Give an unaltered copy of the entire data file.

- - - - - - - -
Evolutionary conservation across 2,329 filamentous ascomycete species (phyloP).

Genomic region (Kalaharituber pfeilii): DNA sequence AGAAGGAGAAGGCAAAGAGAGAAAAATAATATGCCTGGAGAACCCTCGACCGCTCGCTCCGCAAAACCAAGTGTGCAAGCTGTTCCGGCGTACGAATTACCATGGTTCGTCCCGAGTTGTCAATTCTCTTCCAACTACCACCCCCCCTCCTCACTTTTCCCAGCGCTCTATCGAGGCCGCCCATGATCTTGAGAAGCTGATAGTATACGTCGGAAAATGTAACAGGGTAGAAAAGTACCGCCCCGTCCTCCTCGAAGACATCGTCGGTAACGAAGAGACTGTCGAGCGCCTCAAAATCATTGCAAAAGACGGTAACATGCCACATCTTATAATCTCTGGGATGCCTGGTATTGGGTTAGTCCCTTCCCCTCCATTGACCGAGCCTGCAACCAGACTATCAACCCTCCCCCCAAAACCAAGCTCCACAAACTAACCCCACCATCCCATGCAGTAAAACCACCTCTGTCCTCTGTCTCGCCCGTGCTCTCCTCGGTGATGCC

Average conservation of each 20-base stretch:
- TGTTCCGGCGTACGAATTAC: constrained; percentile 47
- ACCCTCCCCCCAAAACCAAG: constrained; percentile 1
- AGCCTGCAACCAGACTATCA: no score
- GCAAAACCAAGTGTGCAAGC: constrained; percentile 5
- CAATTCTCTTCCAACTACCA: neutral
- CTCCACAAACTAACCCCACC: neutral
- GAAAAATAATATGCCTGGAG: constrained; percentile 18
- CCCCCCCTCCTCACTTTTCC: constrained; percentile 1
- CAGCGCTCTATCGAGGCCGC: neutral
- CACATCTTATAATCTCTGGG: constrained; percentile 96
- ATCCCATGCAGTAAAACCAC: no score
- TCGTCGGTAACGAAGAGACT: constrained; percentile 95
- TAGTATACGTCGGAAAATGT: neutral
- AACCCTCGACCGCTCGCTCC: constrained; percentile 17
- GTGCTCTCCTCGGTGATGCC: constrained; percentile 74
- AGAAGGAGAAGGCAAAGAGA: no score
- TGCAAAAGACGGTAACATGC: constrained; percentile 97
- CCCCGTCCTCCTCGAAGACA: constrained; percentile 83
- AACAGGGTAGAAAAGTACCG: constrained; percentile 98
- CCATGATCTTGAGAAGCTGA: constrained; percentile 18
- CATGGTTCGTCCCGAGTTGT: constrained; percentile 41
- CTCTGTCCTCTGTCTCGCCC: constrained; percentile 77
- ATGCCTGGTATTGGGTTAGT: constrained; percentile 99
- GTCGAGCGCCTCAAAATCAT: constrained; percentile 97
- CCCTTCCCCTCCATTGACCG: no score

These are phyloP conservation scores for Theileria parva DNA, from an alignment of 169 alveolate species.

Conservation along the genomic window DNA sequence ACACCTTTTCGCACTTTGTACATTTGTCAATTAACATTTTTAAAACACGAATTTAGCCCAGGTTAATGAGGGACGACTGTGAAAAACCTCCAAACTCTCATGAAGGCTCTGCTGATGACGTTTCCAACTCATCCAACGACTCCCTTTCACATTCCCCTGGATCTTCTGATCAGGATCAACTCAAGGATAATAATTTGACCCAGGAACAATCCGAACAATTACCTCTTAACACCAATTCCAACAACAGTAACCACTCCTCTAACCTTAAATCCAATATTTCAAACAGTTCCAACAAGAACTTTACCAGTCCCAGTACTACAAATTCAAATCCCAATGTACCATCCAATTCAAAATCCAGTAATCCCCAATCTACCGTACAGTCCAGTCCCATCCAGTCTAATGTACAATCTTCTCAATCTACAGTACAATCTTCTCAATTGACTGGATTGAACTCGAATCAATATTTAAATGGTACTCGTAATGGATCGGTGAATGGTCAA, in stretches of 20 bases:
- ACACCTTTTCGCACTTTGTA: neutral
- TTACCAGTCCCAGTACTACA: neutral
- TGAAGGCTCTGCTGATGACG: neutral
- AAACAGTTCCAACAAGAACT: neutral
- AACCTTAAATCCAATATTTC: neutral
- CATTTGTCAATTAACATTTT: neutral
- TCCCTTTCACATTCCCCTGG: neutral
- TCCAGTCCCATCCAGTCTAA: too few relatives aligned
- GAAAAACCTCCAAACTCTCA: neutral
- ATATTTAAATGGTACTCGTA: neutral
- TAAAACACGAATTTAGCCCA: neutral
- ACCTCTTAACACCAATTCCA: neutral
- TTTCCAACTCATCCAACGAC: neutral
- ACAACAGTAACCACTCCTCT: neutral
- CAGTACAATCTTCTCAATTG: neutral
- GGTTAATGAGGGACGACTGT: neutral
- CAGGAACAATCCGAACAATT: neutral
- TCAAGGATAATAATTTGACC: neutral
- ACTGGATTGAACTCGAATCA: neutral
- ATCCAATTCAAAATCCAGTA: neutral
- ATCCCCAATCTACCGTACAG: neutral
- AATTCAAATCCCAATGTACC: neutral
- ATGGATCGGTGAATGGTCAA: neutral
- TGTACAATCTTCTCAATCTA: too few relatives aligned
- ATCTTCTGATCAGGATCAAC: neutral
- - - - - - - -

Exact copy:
Evolutionary conservation across 2,329 filamentous ascomycete species (phyloP).

Genomic region (Kalaharituber pfeilii): DNA sequence AGAAGGAGAAGGCAAAGAGAGAAAAATAATATGCCTGGAGAACCCTCGACCGCTCGCTCCGCAAAACCAAGTGTGCAAGCTGTTCCGGCGTACGAATTACCATGGTTCGTCCCGAGTTGTCAATTCTCTTCCAACTACCACCCCCCCTCCTCACTTTTCCCAGCGCTCTATCGAGGCCGCCCATGATCTTGAGAAGCTGATAGTATACGTCGGAAAATGTAACAGGGTAGAAAAGTACCGCCCCGTCCTCCTCGAAGACATCGTCGGTAACGAAGAGACTGTCGAGCGCCTCAAAATCATTGCAAAAGACGGTAACATGCCACATCTTATAATCTCTGGGATGCCTGGTATTGGGTTAGTCCCTTCCCCTCCATTGACCGAGCCTGCAACCAGACTATCAACCCTCCCCCCAAAACCAAGCTCCACAAACTAACCCCACCATCCCATGCAGTAAAACCACCTCTGTCCTCTGTCTCGCCCGTGCTCTCCTCGGTGATGCC

Average conservation of each 20-base stretch:
- TGTTCCGGCGTACGAATTAC: constrained; percentile 47
- ACCCTCCCCCCAAAACCAAG: constrained; percentile 1
- AGCCTGCAACCAGACTATCA: no score
- GCAAAACCAAGTGTGCAAGC: constrained; percentile 5
- CAATTCTCTTCCAACTACCA: neutral
- CTCCACAAACTAACCCCACC: neutral
- GAAAAATAATATGCCTGGAG: constrained; percentile 18
- CCCCCCCTCCTCACTTTTCC: constrained; percentile 1
- CAGCGCTCTATCGAGGCCGC: neutral
- CACATCTTATAATCTCTGGG: constrained; percentile 96
- ATCCCATGCAGTAAAACCAC: no score
- TCGTCGGTAACGAAGAGACT: constrained; percentile 95
- TAGTATACGTCGGAAAATGT: neutral
- AACCCTCGACCGCTCGCTCC: constrained; percentile 17
- GTGCTCTCCTCGGTGATGCC: constrained; percentile 74
- AGAAGGAGAAGGCAAAGAGA: no score
- TGCAAAAGACGGTAACATGC: constrained; percentile 97
- CCCCGTCCTCCTCGAAGACA: constrained; percentile 83
- AACAGGGTAGAAAAGTACCG: constrained; percentile 98
- CCATGATCTTGAGAAGCTGA: constrained; percentile 18
- CATGGTTCGTCCCGAGTTGT: constrained; percentile 41
- CTCTGTCCTCTGTCTCGCCC: constrained; percentile 77
- ATGCCTGGTATTGGGTTAGT: constrained; percentile 99
- GTCGAGCGCCTCAAAATCAT: constrained; percentile 97
- CCCTTCCCCTCCATTGACCG: no score

These are phyloP conservation scores for Theileria parva DNA, from an alignment of 169 alveolate species.

Conservation along the genomic window DNA sequence ACACCTTTTCGCACTTTGTACATTTGTCAATTAACATTTTTAAAACACGAATTTAGCCCAGGTTAATGAGGGACGACTGTGAAAAACCTCCAAACTCTCATGAAGGCTCTGCTGATGACGTTTCCAACTCATCCAACGACTCCCTTTCACATTCCCCTGGATCTTCTGATCAGGATCAACTCAAGGATAATAATTTGACCCAGGAACAATCCGAACAATTACCTCTTAACACCAATTCCAACAACAGTAACCACTCCTCTAACCTTAAATCCAATATTTCAAACAGTTCCAACAAGAACTTTACCAGTCCCAGTACTACAAATTCAAATCCCAATGTACCATCCAATTCAAAATCCAGTAATCCCCAATCTACCGTACAGTCCAGTCCCATCCAGTCTAATGTACAATCTTCTCAATCTACAGTACAATCTTCTCAATTGACTGGATTGAACTCGAATCAATATTTAAATGGTACTCGTAATGGATCGGTGAATGGTCAA, in stretches of 20 bases:
- ACACCTTTTCGCACTTTGTA: neutral
- TTACCAGTCCCAGTACTACA: neutral
- TGAAGGCTCTGCTGATGACG: neutral
- AAACAGTTCCAACAAGAACT: neutral
- AACCTTAAATCCAATATTTC: neutral
- CATTTGTCAATTAACATTTT: neutral
- TCCCTTTCACATTCCCCTGG: neutral
- TCCAGTCCCATCCAGTCTAA: too few relatives aligned
- GAAAAACCTCCAAACTCTCA: neutral
- ATATTTAAATGGTACTCGTA: neutral
- TAAAACACGAATTTAGCCCA: neutral
- ACCTCTTAACACCAATTCCA: neutral
- TTTCCAACTCATCCAACGAC: neutral
- ACAACAGTAACCACTCCTCT: neutral
- CAGTACAATCTTCTCAATTG: neutral
- GGTTAATGAGGGACGACTGT: neutral
- CAGGAACAATCCGAACAATT: neutral
- TCAAGGATAATAATTTGACC: neutral
- ACTGGATTGAACTCGAATCA: neutral
- ATCCAATTCAAAATCCAGTA: neutral
- ATCCCCAATCTACCGTACAG: neutral
- AATTCAAATCCCAATGTACC: neutral
- ATGGATCGGTGAATGGTCAA: neutral
- TGTACAATCTTCTCAATCTA: too few relatives aligned
- ATCTTCTGATCAGGATCAAC: neutral